I don’t know if I’ll ever actually get to travel anywhere (but if I do, it better be to London, at the very least!), but I like to keep a list of the places I hope to go, just in case the opportunity ever presents itself! At least we saw the ocean two years ago, because if we hadn’t, that would have taken up a space on this list…that’s one location checked off!
Although the Sisterchicks series of books by Robin Jones Gunn has been around for a while now, I had never read one before Sisterchicks in Wooden Shoes, and I quickly realized how little I knew about the books, so I have to address the series in general before I can talk about this book in particular.
First of all, I was worried that because I hadn’t read the first seven books, I wouldn’t be able to get into them, that I wouldn’t be familiar with the history. As it turns out, that isn’t a problem. After a little research, I came to realize that each book is about a different pair of friends, and the books aren’t dependant on each other at all. That makes this the perfect series to pick up partway (or a long way, like me!) in, because you don’t have to worry about not knowing the characters or their stories–it’s all new with each new book.
Second of all, I totally didn’t get that the books are centered around traveling. Now that I’ve look at all the titles, it’s glaringly obvious, but I didn’t realize it when I saw the books individually here and there. The unique settings in each book help to reassure the reader that she’s not missing pieces of information.
I was also a little concerned about reading them because, let’s face it, the main characters are old enough to be my mother. But that didn’t stop me from enjoying the story, and really feeling for the characters.
Enough about the series in general, though–on to Sisterchicks in Wooden Shoes!
Summer Finely and her pastor-husband Wayne have always taught their children “we do what we have to do so we can do what we want to do.” But when she receives an abnormal reading on a mammogram, Summer decides to throw caution to the wind and fly to Holland to visit her life-long pen pal, Noelle, whom she’s never actually met, but who she feels as close to as a sister.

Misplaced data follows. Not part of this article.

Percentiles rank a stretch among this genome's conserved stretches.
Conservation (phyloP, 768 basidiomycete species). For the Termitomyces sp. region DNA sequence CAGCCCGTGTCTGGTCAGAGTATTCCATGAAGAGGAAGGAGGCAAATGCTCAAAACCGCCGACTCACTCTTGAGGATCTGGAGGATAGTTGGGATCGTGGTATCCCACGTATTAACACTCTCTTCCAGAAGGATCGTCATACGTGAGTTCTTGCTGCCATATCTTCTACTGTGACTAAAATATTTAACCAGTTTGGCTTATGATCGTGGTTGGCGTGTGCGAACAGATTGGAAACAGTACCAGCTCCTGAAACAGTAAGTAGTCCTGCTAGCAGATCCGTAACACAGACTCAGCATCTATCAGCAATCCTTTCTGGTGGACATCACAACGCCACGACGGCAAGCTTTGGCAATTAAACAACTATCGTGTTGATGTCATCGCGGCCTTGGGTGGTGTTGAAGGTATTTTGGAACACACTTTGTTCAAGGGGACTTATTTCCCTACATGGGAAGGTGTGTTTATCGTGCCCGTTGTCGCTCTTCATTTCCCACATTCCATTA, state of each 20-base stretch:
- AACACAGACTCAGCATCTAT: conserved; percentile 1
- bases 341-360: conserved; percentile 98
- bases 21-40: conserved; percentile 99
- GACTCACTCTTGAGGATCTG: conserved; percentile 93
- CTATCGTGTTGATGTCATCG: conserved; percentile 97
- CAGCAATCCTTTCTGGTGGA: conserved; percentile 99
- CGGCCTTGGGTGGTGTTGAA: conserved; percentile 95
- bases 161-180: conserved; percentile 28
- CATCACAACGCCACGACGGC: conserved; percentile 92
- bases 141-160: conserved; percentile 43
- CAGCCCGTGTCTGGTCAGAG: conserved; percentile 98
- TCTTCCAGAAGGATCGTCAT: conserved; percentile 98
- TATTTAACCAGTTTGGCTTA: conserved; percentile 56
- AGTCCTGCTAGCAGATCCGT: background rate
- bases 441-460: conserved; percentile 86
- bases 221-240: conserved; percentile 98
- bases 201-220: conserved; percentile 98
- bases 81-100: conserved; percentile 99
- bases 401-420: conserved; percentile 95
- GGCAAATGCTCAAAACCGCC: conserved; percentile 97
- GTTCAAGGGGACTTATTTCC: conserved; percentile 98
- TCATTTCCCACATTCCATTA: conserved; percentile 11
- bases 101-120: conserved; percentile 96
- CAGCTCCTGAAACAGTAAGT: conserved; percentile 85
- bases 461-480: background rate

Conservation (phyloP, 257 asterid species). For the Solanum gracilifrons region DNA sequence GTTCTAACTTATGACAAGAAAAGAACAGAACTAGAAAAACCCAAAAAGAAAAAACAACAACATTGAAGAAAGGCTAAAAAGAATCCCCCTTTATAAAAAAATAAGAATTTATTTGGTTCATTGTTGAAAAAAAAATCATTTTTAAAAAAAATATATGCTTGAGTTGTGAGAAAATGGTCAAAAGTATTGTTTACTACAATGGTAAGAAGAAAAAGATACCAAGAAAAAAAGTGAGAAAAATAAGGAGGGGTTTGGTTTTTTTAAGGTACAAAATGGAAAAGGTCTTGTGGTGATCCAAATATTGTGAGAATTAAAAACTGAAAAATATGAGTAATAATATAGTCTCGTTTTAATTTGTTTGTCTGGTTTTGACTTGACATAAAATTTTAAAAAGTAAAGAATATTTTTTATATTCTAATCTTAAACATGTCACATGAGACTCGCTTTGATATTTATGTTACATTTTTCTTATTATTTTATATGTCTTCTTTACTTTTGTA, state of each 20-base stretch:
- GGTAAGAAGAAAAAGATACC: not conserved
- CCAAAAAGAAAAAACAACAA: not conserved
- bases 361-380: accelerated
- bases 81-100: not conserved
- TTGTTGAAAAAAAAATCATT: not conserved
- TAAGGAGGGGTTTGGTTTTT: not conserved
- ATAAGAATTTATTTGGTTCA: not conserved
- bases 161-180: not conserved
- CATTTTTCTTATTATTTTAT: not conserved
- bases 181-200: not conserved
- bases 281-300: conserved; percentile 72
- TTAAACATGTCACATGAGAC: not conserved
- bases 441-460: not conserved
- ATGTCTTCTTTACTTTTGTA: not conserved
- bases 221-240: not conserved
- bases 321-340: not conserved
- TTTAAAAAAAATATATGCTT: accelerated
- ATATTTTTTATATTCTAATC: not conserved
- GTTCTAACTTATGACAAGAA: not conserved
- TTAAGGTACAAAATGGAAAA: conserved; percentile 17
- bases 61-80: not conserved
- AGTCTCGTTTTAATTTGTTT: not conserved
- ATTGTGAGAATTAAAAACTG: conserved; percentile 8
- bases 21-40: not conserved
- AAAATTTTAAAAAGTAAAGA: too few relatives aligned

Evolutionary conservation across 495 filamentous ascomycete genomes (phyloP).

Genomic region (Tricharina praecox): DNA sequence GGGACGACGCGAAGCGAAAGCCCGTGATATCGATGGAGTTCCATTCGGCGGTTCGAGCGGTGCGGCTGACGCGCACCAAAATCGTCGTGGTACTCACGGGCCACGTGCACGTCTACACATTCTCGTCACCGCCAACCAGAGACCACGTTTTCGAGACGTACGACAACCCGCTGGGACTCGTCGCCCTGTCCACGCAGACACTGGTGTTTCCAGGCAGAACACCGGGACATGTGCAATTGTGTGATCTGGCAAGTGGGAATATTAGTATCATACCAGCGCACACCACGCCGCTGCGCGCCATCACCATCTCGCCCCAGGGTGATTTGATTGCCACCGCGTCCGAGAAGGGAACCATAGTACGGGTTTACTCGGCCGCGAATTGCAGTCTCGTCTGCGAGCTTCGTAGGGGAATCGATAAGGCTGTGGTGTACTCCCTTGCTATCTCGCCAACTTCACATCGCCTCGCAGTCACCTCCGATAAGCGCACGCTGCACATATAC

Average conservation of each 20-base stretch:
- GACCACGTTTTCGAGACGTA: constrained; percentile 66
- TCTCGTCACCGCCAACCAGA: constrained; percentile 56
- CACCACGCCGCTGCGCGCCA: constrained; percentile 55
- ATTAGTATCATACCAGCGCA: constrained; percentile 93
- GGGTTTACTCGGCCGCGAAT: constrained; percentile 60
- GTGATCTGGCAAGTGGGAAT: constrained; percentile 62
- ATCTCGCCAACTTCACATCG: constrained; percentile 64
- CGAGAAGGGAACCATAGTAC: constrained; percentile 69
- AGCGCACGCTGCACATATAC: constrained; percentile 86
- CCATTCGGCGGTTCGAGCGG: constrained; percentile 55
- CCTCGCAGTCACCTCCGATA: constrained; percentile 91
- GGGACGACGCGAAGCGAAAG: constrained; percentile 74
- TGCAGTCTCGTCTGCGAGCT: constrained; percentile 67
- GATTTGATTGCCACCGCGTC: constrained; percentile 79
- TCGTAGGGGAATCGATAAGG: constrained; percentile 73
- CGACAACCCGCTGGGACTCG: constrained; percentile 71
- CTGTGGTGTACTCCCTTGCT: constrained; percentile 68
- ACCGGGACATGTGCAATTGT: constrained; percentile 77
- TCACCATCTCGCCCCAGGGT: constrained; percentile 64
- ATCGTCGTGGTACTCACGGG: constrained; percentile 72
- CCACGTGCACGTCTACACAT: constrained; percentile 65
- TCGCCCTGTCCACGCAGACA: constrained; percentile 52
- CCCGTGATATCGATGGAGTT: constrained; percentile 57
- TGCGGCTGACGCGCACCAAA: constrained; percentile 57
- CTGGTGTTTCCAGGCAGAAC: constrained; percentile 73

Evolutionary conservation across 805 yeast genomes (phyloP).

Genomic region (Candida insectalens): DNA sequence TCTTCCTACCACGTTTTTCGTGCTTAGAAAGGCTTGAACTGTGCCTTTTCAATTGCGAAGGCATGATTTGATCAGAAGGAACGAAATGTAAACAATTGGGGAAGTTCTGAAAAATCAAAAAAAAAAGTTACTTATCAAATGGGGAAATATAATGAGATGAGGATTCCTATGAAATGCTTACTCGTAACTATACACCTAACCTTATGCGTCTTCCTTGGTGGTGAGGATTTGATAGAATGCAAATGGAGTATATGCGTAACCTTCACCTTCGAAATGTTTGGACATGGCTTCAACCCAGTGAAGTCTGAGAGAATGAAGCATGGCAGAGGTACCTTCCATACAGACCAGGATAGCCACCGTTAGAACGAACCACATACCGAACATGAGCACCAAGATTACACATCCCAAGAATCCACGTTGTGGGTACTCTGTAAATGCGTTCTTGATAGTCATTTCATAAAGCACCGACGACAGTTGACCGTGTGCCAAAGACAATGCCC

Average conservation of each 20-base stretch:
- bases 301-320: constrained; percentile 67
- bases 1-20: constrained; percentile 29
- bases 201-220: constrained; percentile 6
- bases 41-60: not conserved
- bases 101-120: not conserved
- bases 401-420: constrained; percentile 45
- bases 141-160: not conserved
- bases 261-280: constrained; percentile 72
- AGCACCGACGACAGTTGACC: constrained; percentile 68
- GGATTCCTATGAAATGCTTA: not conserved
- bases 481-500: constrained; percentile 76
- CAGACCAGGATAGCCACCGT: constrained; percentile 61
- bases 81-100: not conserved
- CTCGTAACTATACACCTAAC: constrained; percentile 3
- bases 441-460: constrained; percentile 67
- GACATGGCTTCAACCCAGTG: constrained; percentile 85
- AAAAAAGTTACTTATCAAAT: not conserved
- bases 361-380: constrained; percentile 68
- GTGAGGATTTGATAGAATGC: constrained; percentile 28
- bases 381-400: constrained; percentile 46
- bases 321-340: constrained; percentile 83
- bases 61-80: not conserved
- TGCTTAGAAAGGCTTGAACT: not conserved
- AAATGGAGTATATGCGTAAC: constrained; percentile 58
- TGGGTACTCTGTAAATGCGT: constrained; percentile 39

Summer asks her husband to allow her to stay in denial about the potential medical crisis looming over her head, and he reluctantly agrees, so she sets off, travel book in hand, eager to get to know Noelle, worried about embarrassing herself in a strange land, and anxious to see the fields of tulips in bloom.
As she and Noelle explore Holland, they share secrets and heartaches, and form a closer bond from their shared experiences. Uncertain of what the future holds, one thing is certain–Summer and Noelle have their faith, their families, and their friendship to hold onto.
I really enjoyed this book–it’s interesting to read about life in other countries, the characters were instantly likable, and they were dealing with real problems and experiences. I barely even noticed the age difference between myself and the main characters (although, I imagine if I revisit the book in 15 years or so, I may find it even more meaningful). Sisterchicks in Wooden Shoes has made me want to read the rest of the Sisterchicks novels, and now I know I don’t even have to worry about reading them in any particular order!